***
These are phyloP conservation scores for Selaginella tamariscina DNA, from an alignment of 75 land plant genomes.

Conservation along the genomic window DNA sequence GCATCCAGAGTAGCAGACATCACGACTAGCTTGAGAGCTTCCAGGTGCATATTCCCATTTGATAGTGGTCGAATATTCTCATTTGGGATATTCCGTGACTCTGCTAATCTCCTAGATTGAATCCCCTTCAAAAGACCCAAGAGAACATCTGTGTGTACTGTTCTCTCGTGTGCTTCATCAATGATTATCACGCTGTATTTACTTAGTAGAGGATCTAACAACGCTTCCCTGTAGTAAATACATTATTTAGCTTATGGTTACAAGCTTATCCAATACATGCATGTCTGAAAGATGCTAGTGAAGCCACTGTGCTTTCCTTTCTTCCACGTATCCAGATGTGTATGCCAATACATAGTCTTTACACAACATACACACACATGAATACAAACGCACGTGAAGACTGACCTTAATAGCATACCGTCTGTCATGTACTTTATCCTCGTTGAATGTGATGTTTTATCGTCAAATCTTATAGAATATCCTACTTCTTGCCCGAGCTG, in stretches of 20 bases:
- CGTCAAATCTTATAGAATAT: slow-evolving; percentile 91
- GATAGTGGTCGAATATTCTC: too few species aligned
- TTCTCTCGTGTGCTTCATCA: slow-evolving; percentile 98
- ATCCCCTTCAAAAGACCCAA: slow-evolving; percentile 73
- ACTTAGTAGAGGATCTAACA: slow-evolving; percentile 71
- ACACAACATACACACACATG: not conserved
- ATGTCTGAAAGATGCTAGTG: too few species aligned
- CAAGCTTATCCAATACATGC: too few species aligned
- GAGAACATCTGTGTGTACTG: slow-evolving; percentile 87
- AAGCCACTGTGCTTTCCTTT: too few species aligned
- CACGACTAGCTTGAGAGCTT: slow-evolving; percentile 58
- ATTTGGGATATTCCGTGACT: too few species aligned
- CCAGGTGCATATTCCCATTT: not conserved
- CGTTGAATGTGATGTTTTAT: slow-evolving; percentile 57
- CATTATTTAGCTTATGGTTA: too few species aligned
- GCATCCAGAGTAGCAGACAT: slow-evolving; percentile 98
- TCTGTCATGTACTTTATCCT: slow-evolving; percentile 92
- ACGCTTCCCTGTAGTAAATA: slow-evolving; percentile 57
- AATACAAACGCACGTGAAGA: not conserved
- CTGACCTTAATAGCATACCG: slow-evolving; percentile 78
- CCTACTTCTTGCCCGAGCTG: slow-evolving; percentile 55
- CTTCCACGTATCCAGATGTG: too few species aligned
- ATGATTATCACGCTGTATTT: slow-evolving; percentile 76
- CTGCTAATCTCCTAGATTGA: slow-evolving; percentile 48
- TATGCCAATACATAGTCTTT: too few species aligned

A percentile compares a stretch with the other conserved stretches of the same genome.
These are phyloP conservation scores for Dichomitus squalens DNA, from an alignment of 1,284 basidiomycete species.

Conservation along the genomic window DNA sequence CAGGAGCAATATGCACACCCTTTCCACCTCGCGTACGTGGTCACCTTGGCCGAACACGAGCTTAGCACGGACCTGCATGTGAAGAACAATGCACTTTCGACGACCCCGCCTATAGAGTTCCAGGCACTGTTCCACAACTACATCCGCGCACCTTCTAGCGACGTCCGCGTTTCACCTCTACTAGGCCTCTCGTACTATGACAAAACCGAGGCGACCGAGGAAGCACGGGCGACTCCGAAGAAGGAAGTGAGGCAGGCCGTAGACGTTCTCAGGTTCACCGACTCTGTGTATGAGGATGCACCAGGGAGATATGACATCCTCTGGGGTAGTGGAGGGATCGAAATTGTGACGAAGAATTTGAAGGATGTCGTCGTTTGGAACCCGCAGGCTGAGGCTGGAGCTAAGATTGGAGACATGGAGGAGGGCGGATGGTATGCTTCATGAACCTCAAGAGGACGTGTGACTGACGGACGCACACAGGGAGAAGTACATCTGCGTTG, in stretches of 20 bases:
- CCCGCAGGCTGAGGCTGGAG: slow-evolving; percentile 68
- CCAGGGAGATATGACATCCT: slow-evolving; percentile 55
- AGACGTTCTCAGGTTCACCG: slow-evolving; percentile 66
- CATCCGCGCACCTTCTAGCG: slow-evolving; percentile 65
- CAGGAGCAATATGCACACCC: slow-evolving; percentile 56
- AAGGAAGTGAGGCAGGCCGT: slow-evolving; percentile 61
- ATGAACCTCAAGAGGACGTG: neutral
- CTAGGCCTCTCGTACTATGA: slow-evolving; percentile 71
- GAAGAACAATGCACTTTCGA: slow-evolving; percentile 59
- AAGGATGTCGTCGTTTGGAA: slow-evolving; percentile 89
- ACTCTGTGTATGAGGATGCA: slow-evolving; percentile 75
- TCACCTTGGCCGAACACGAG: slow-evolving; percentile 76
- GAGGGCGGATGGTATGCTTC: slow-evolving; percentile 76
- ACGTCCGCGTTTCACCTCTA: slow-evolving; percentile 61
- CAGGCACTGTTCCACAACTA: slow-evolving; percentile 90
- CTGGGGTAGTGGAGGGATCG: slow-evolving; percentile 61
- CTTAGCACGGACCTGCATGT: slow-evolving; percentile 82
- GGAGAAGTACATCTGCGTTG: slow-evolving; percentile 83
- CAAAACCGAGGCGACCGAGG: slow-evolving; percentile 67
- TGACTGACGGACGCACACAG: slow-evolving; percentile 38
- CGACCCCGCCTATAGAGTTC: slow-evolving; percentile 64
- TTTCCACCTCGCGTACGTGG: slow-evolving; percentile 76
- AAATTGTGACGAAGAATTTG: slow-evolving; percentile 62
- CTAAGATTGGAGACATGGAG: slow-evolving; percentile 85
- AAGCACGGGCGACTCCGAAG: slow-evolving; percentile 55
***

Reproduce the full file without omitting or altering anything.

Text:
These are phyloP conservation scores for Selaginella tamariscina DNA, from an alignment of 75 land plant genomes.

Conservation along the genomic window DNA sequence GCATCCAGAGTAGCAGACATCACGACTAGCTTGAGAGCTTCCAGGTGCATATTCCCATTTGATAGTGGTCGAATATTCTCATTTGGGATATTCCGTGACTCTGCTAATCTCCTAGATTGAATCCCCTTCAAAAGACCCAAGAGAACATCTGTGTGTACTGTTCTCTCGTGTGCTTCATCAATGATTATCACGCTGTATTTACTTAGTAGAGGATCTAACAACGCTTCCCTGTAGTAAATACATTATTTAGCTTATGGTTACAAGCTTATCCAATACATGCATGTCTGAAAGATGCTAGTGAAGCCACTGTGCTTTCCTTTCTTCCACGTATCCAGATGTGTATGCCAATACATAGTCTTTACACAACATACACACACATGAATACAAACGCACGTGAAGACTGACCTTAATAGCATACCGTCTGTCATGTACTTTATCCTCGTTGAATGTGATGTTTTATCGTCAAATCTTATAGAATATCCTACTTCTTGCCCGAGCTG, in stretches of 20 bases:
- CGTCAAATCTTATAGAATAT: slow-evolving; percentile 91
- GATAGTGGTCGAATATTCTC: too few species aligned
- TTCTCTCGTGTGCTTCATCA: slow-evolving; percentile 98
- ATCCCCTTCAAAAGACCCAA: slow-evolving; percentile 73
- ACTTAGTAGAGGATCTAACA: slow-evolving; percentile 71
- ACACAACATACACACACATG: not conserved
- ATGTCTGAAAGATGCTAGTG: too few species aligned
- CAAGCTTATCCAATACATGC: too few species aligned
- GAGAACATCTGTGTGTACTG: slow-evolving; percentile 87
- AAGCCACTGTGCTTTCCTTT: too few species aligned
- CACGACTAGCTTGAGAGCTT: slow-evolving; percentile 58
- ATTTGGGATATTCCGTGACT: too few species aligned
- CCAGGTGCATATTCCCATTT: not conserved
- CGTTGAATGTGATGTTTTAT: slow-evolving; percentile 57
- CATTATTTAGCTTATGGTTA: too few species aligned
- GCATCCAGAGTAGCAGACAT: slow-evolving; percentile 98
- TCTGTCATGTACTTTATCCT: slow-evolving; percentile 92
- ACGCTTCCCTGTAGTAAATA: slow-evolving; percentile 57
- AATACAAACGCACGTGAAGA: not conserved
- CTGACCTTAATAGCATACCG: slow-evolving; percentile 78
- CCTACTTCTTGCCCGAGCTG: slow-evolving; percentile 55
- CTTCCACGTATCCAGATGTG: too few species aligned
- ATGATTATCACGCTGTATTT: slow-evolving; percentile 76
- CTGCTAATCTCCTAGATTGA: slow-evolving; percentile 48
- TATGCCAATACATAGTCTTT: too few species aligned

A percentile compares a stretch with the other conserved stretches of the same genome.
These are phyloP conservation scores for Dichomitus squalens DNA, from an alignment of 1,284 basidiomycete species.

Conservation along the genomic window DNA sequence CAGGAGCAATATGCACACCCTTTCCACCTCGCGTACGTGGTCACCTTGGCCGAACACGAGCTTAGCACGGACCTGCATGTGAAGAACAATGCACTTTCGACGACCCCGCCTATAGAGTTCCAGGCACTGTTCCACAACTACATCCGCGCACCTTCTAGCGACGTCCGCGTTTCACCTCTACTAGGCCTCTCGTACTATGACAAAACCGAGGCGACCGAGGAAGCACGGGCGACTCCGAAGAAGGAAGTGAGGCAGGCCGTAGACGTTCTCAGGTTCACCGACTCTGTGTATGAGGATGCACCAGGGAGATATGACATCCTCTGGGGTAGTGGAGGGATCGAAATTGTGACGAAGAATTTGAAGGATGTCGTCGTTTGGAACCCGCAGGCTGAGGCTGGAGCTAAGATTGGAGACATGGAGGAGGGCGGATGGTATGCTTCATGAACCTCAAGAGGACGTGTGACTGACGGACGCACACAGGGAGAAGTACATCTGCGTTG, in stretches of 20 bases:
- CCCGCAGGCTGAGGCTGGAG: slow-evolving; percentile 68
- CCAGGGAGATATGACATCCT: slow-evolving; percentile 55
- AGACGTTCTCAGGTTCACCG: slow-evolving; percentile 66
- CATCCGCGCACCTTCTAGCG: slow-evolving; percentile 65
- CAGGAGCAATATGCACACCC: slow-evolving; percentile 56
- AAGGAAGTGAGGCAGGCCGT: slow-evolving; percentile 61
- ATGAACCTCAAGAGGACGTG: neutral
- CTAGGCCTCTCGTACTATGA: slow-evolving; percentile 71
- GAAGAACAATGCACTTTCGA: slow-evolving; percentile 59
- AAGGATGTCGTCGTTTGGAA: slow-evolving; percentile 89
- ACTCTGTGTATGAGGATGCA: slow-evolving; percentile 75
- TCACCTTGGCCGAACACGAG: slow-evolving; percentile 76
- GAGGGCGGATGGTATGCTTC: slow-evolving; percentile 76
- ACGTCCGCGTTTCACCTCTA: slow-evolving; percentile 61
- CAGGCACTGTTCCACAACTA: slow-evolving; percentile 90
- CTGGGGTAGTGGAGGGATCG: slow-evolving; percentile 61
- CTTAGCACGGACCTGCATGT: slow-evolving; percentile 82
- GGAGAAGTACATCTGCGTTG: slow-evolving; percentile 83
- CAAAACCGAGGCGACCGAGG: slow-evolving; percentile 67
- TGACTGACGGACGCACACAG: slow-evolving; percentile 38
- CGACCCCGCCTATAGAGTTC: slow-evolving; percentile 64
- TTTCCACCTCGCGTACGTGG: slow-evolving; percentile 76
- AAATTGTGACGAAGAATTTG: slow-evolving; percentile 62
- CTAAGATTGGAGACATGGAG: slow-evolving; percentile 85
- AAGCACGGGCGACTCCGAAG: slow-evolving; percentile 55